I knew that taking on the Dragon’s Back would be a huge challenge. I knew it would be extremely difficult and painful. It turns out that it was the hardest thing that I have ever done, physically and mentally.
The Best of Times
The terrain was absolutely beautiful. When we were driving to the race, the mountain ridge we would be riding was shrouded in clouds and fog. The turn out for this race was incredible. 50 racers, just in the XXC. I don’t know how many showed up for the regular races. The race started like a huge group ride. Of course a lot of the pros were gone from the start. I got into an early groove and moved along the 4 mile dirt and mud road fairly quick. Once on top of the ridge, everything became very surreal. We were literally up in the clouds. Some places you could only see about 100 feet ahead. All of the descriptions about the rocky terrain, did not do it justice. This trail was originally part of the Appalachian Trail, so many areas were not very bike friendly. Even with the clouds and mist, there were some great views. On some of the narrow ridges, there was the foot wide trail, one or two feet of rock on either side, then a steep, steep drop on both sides. Kind of scary, but epic to experience. there are no trails near Lynchburg that can even compare. The downhills lasted forever and were incredibly fun.
The Worst of Times
As epic as the ridgeline was, the climb to it was rediculous. It was basically a two mile hike-a-bike. Even on the ridge, there were a lot of areas where I had to push the bike. Sometimes because of steep climbs, but mostly because of rock gardens. This trail would be great for hiking. But on on bike, the sharp, jagged rocks, that pointed toward the sky, were unridable in some areas. The trail was mostly clear, but leaves were packed in places up to a foot and a half deep. Clogging my derailler cogs and sometimes hiding huge rocks. At one point, I was coming down a short rock garden, when my front wheel caught a tall rock and turned sharply. I went over the handle bars. As I was nearing the ground, I saw that I was going to land on more rocks. I tried to turn my head so that my helmet would take the impact. It took most of it, but I was left with a half inch scrape on my right cheek. It felt like an eternity on that ridge. I kept thinking that the next downhill would be the one that went to the road that lead back to the start area. Finally I found the road. Now is was a long haul back to the start. The road was not too bad at first, except for the sections that had the large gravel that shook the crap out of me and the bike. There were about 10 or so creek crossings on this road. It was already cold out and at least 6 or 7 of these crossings were at least a foot deep. Swollen from the night’s rain. Everytime my feet would start to dry and warm back up, I had to get soaked again. There was a long climb back to the start area. I was glad to see that Jess and Tyler were there when I came through. I stopped for moment to talk to them. Then headed off to finish the last 8 or 9 miles. The second climb to the ridge was another hike-a-bike. It was worst this time due to fatigue. The huge camelbak, that I barrowed from Chris was packed heavy with tools and supplies. My shoulders were killing me. But I needed everything that I had, incase of a breakdown.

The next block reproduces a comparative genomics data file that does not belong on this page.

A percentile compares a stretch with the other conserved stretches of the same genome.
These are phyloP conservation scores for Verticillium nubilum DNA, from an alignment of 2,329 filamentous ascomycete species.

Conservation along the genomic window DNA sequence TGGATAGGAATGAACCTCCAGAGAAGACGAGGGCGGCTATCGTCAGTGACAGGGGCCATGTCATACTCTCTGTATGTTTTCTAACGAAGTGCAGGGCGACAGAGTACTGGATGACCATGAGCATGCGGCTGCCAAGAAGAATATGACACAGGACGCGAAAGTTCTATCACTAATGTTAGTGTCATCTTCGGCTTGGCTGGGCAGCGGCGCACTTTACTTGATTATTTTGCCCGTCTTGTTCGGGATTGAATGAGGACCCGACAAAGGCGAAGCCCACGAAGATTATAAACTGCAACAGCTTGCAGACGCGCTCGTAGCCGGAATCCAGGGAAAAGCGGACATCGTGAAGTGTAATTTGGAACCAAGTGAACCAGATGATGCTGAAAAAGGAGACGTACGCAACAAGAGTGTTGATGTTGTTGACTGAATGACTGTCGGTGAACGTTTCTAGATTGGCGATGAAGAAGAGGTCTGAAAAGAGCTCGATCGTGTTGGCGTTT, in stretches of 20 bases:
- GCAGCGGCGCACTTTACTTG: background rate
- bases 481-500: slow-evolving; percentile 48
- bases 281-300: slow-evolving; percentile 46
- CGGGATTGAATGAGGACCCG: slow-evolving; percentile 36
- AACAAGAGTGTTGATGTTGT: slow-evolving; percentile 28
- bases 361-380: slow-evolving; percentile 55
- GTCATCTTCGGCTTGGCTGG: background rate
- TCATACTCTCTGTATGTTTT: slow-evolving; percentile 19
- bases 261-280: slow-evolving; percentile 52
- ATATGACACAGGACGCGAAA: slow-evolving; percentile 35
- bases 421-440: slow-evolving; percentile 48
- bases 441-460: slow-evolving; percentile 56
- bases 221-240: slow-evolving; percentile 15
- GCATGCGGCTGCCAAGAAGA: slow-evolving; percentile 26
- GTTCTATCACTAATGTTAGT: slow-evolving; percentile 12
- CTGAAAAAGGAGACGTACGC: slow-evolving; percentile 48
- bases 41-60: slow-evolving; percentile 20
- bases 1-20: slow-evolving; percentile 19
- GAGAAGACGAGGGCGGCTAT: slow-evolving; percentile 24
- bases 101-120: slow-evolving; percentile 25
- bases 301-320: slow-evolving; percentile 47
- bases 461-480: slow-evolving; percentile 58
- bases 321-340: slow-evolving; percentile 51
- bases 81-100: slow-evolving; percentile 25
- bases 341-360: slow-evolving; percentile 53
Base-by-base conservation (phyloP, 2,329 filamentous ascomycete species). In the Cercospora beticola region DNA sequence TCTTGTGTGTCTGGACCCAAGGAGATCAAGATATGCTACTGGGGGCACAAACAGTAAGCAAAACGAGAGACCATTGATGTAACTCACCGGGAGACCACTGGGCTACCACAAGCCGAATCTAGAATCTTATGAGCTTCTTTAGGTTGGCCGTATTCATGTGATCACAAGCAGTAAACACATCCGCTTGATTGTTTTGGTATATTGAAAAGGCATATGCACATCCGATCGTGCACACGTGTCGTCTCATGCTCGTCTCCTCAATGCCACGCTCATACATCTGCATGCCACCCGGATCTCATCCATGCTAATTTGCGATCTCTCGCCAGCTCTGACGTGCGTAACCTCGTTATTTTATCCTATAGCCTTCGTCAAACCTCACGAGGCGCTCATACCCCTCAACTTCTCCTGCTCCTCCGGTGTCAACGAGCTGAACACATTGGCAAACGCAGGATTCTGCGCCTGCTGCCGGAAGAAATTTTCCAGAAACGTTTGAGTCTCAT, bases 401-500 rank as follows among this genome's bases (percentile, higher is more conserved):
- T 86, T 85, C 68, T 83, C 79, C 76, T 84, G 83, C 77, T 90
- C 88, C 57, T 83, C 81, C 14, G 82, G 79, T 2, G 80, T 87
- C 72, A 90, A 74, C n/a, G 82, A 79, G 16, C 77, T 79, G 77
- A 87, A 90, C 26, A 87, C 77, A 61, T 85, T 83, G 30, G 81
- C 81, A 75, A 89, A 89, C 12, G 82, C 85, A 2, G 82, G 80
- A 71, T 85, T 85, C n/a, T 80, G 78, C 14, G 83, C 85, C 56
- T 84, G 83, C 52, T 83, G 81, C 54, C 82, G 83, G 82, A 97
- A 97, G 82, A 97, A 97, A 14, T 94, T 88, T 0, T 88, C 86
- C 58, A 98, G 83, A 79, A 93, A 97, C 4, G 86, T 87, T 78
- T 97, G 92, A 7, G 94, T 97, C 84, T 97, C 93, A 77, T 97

The last singletrack downhill was great. It gave me a boost, more mentally than physically. When I was on the ridge before, I was so ready to be done with this race. This race will drain every bit of drive out of you. After the ring of fire, which was not bad at all, I had about 3 miles of road to the finish. Luckily, the last mile was mostly downhill. As I rounded the small loop at the finish, I felt so good. I had finally made it!
It had been a long gruelling trip. Filled with highs and lows in elevation and spirits. Even with 50 people on the course, there was about 2 and a half hours that I was completely alone. No one in sight in front of me or behind me. It was kinda of calming and lonely at the same time. I think that I finished somewhere around 40th. after 6 and a half hours, but more importantly, I gave everything that I had. I am so glad that I went to this race. The physical and spiritual strain will make me stronger. Everyone there has my upmost respect.
In the end, after 6 and a half hours of riding, I had consumed 2 Snickers Protein bars, 3 hammer gels, 2 and a half liters of water, and a large water bottle of gatorade.
I don’t think that I conquered that dragon, but I did survive it, and I will be back for more. After starting in Novice class last year, and riding Dragon’s back this year, I think that I have come a long way. But there is always further to go. Luckily, I have a great wife, who supports me and urges me on. Thank you Jess.
Now that the dragon is gone, it’s time to look ahead. I have the Angel’s Race on Sunday, the Derailer races, and the Shenandoah 100 this year.
- ► 2011 (185)
- ► 2010 (58)